Home

1 (800) 363-1207

Building and maintaining relationships with executive search consultants should be a vital component of your career strategy, regardless of whether you are in an active job search or just proactively managing your career next steps.

For executives who are new to the executive search industry, it can be difficult to know where to start, but there are several essential do’s and don’ts that can help you on your way.
 

Remember during your employee orientation when your company reviewed their Code of Ethics with you? You know, the short list of basic ethical guidelines to follow when conducting business on behalf of the corporation? I didn’t think so! 

Most corporations have Codes of Ethics or Ethical Conduct hidden on their websites, or on their internal intranet buried within their “Values” statements, or somewhere within their Employee Handbooks. But, they rarely call attention to them. Corporations figure their new hires and current associates all have a ‘moral compass’ or they would not have been hired in the first place. However, events in today’s business world demonstrate how a simple slip in ethical conduct can doom an entire company.

“We aim to tap the vast talent pool of women professionals who had to leave their professional jobs for their family commitments. We plan to give such women an opportunity to re-start their professional career without disturbing their family priorities,” said the CEO of Bajaj Allianz, the Indian insurance firm, which launched all-women branches two years ago. Cut to the present, and you see offices buzzing with action – selling, processing, transacting – with the sole difference being that these are offices for women, of women, by women.

This message is for the up and comers. The next generation. The about-to-bes. The replacers of the old guard. Yes, this article is for the millennials. Note: Even though the majority of executives come from an earlier generation, most of the advice here could also apply to an executive’s resume.

As a team of executive search consultants, we are constantly using LinkedIn to source candidates. Together with our researchers, we look for specific keywords, commonalities, and direct connections.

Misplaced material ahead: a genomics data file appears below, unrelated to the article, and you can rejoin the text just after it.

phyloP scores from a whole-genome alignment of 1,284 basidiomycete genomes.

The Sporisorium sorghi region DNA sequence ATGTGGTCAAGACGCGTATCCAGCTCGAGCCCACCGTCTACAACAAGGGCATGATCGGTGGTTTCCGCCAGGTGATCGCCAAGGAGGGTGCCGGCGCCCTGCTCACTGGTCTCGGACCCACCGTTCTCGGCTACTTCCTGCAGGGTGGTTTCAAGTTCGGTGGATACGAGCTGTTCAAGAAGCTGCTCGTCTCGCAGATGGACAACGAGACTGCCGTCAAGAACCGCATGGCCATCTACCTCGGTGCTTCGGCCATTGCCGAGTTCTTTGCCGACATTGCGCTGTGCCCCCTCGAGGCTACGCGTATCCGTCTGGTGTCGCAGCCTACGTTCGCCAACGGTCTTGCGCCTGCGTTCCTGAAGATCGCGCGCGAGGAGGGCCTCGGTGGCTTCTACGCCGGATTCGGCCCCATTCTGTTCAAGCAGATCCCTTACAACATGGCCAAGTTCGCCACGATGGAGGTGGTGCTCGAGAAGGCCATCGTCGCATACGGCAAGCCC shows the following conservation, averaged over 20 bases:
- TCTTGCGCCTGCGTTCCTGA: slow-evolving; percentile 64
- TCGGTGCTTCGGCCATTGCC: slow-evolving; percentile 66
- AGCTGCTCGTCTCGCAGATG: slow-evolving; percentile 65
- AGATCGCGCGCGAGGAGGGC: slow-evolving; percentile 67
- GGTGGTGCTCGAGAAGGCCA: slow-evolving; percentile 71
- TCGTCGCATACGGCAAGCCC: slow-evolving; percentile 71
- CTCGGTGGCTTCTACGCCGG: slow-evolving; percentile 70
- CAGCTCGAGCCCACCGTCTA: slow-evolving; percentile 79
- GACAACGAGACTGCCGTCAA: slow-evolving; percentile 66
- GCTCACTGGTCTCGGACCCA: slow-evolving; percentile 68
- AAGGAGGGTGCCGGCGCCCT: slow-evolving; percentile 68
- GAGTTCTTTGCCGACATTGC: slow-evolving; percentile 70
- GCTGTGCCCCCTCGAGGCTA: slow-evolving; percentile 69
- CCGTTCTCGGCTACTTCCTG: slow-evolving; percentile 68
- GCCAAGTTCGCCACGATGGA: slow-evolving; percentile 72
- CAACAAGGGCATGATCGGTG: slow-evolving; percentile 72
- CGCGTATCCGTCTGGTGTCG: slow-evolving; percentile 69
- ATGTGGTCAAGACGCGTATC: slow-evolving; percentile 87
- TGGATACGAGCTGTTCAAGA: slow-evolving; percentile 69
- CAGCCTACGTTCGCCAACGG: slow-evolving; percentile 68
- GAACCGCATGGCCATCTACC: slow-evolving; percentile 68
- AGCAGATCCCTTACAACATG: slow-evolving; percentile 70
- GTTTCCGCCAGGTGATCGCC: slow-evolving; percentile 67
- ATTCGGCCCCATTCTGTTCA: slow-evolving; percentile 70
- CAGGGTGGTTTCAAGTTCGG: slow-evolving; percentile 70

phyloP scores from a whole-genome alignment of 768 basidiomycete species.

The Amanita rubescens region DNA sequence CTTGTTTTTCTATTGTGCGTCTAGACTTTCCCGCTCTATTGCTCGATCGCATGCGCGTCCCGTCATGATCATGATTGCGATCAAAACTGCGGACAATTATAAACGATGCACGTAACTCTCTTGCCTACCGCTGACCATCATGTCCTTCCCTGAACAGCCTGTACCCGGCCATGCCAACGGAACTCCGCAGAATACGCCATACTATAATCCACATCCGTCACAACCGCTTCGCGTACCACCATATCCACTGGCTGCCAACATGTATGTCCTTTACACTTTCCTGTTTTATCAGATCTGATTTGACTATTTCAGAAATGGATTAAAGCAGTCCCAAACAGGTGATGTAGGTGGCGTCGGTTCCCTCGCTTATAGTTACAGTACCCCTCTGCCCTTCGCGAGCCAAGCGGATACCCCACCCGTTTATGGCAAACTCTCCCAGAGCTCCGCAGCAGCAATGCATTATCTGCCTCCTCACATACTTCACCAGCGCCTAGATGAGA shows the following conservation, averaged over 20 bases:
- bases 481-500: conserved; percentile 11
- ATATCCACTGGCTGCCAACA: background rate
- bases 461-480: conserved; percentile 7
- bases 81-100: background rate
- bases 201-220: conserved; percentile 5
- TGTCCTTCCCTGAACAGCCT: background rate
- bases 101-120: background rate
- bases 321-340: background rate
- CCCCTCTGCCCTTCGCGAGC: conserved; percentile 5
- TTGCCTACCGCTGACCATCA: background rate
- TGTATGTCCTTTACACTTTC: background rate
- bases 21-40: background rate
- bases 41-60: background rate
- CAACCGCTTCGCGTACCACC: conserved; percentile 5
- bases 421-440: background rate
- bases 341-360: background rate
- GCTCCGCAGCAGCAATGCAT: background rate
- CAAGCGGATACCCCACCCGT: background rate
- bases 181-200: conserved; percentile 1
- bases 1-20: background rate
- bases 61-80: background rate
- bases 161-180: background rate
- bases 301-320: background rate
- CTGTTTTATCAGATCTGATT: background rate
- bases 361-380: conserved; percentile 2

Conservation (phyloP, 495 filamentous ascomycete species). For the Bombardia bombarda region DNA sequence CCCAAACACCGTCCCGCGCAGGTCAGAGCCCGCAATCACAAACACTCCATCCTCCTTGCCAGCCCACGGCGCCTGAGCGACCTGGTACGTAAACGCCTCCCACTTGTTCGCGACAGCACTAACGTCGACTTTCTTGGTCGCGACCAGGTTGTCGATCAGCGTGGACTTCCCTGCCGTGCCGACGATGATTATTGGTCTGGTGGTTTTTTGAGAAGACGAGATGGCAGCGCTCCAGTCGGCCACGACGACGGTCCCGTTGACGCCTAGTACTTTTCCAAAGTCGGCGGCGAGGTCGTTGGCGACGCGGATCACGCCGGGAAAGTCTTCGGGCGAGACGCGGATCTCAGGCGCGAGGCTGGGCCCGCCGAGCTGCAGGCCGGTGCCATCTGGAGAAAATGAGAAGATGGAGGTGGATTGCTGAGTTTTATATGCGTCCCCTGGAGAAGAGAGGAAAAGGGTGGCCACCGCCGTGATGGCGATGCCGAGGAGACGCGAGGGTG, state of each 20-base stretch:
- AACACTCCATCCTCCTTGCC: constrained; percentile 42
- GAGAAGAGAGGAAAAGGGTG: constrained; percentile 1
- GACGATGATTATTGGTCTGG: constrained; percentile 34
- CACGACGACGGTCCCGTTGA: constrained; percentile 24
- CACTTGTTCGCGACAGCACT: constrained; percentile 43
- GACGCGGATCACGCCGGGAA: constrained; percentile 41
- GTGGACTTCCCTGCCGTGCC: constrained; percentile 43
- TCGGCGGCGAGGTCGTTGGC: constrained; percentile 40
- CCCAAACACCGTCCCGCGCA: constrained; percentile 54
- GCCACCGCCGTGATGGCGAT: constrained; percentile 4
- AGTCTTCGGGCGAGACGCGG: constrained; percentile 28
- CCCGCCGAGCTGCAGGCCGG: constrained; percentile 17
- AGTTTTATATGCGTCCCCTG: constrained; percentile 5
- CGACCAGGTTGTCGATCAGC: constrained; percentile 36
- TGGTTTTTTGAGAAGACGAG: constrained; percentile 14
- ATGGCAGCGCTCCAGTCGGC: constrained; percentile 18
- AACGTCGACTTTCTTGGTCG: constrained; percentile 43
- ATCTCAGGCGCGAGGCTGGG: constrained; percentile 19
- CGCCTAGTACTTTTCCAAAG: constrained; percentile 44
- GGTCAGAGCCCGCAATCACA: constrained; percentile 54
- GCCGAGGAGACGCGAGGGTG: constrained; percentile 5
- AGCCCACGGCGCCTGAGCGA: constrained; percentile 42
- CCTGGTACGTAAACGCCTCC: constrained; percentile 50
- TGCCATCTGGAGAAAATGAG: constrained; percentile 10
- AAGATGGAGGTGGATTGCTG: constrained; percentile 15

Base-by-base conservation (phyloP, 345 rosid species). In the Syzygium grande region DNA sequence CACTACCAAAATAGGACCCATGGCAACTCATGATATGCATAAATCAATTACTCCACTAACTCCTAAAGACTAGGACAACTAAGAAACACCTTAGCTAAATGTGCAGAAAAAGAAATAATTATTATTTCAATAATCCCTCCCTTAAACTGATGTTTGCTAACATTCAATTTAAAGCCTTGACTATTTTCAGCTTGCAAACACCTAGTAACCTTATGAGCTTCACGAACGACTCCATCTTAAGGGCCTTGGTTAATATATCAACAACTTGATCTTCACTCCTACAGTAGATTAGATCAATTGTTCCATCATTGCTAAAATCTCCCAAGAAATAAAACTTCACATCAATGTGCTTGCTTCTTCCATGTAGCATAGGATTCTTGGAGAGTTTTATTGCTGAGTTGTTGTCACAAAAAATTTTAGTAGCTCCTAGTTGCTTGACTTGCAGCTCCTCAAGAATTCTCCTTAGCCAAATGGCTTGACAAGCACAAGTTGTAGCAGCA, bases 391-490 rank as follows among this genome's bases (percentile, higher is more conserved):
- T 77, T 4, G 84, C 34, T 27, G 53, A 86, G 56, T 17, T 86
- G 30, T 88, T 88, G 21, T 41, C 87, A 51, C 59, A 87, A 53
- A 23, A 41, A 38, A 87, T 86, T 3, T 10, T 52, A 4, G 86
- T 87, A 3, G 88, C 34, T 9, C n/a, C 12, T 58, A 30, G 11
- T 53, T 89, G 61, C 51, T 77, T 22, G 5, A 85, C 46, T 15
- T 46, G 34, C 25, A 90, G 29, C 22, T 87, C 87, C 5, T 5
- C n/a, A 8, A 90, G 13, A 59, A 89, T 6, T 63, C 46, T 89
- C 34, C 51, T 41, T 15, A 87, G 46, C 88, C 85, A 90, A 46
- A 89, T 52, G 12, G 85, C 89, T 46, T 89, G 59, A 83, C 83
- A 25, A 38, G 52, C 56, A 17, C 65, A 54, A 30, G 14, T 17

BlueSteps recently hosted an #ExecCareer Chat on the topic of career transition, featuring Rainer Morita, BlueSteps Executive Career Services, and Sally Stetson, Salveson Stetson Group.

Some of the questions asked included:

Whether you are attending a networking event, building a new network, introducing yourself to executive recruiters, or reconnecting with former contacts, timely and effective follow-up is necessary. Networking/keeping in touch may not be your favorite activity; however, it is essential to cultivating relationships for the long haul. And those relationships could be your strongest supporters when looking for a new position.

Don’t drop the ball by forgetting to follow up after connecting with people. Think of networking like a bank account. You have to put something in before you can take something out. The effort you put into your follow up will reap big rewards.

In these contentious times, when almost every topic—even the weather—has become controversial, it is edifying to read about a merger that sailed through the shareholder approval process with near unanimity. On Tuesday, July 19, EMC shareholders voted overwhelmingly and without debate to approve a $62.3 billion merger into Dell, with 98 percent of votes affirming the deal, and almost as many approving golden parachute payments to EMC executives in the event of job loss post-closing. The deal received U.S. and European antitrust approval in February and is on track for approval from Chinese antitrust authorities in time for an October closing. The new company, Dell Technologies, to be chaired and led by Michael Dell, will be privately owned.

While getting ready for an interview, we tend to focus on the tough questions and the appropriate responses to these, rehearsing often in our minds the anecdotes and stories that we should tell. But before you even get the chance to deliver these answers remember, a job interview does not start with the first question. Your interviewer will probably see you before they hear you and if you turn up looking a mess or with a frown on your face, that’s definitely not the start you are hoping for.
 

After six years with a Vietnam government commercial enterprise, returning to the US reflected a lack of professional collegial individuals to interact with. In essence, I had no professional network. As a basis to re-establish a network, many advised that I needed to attend conferences and summits, where I could meet and connect with certain individuals in-person for mutual benefit. While this approach to networking has proven time and time again to be successful, it required time and a great deal of patience, which I simply did not attribute to myself.

Stay Connected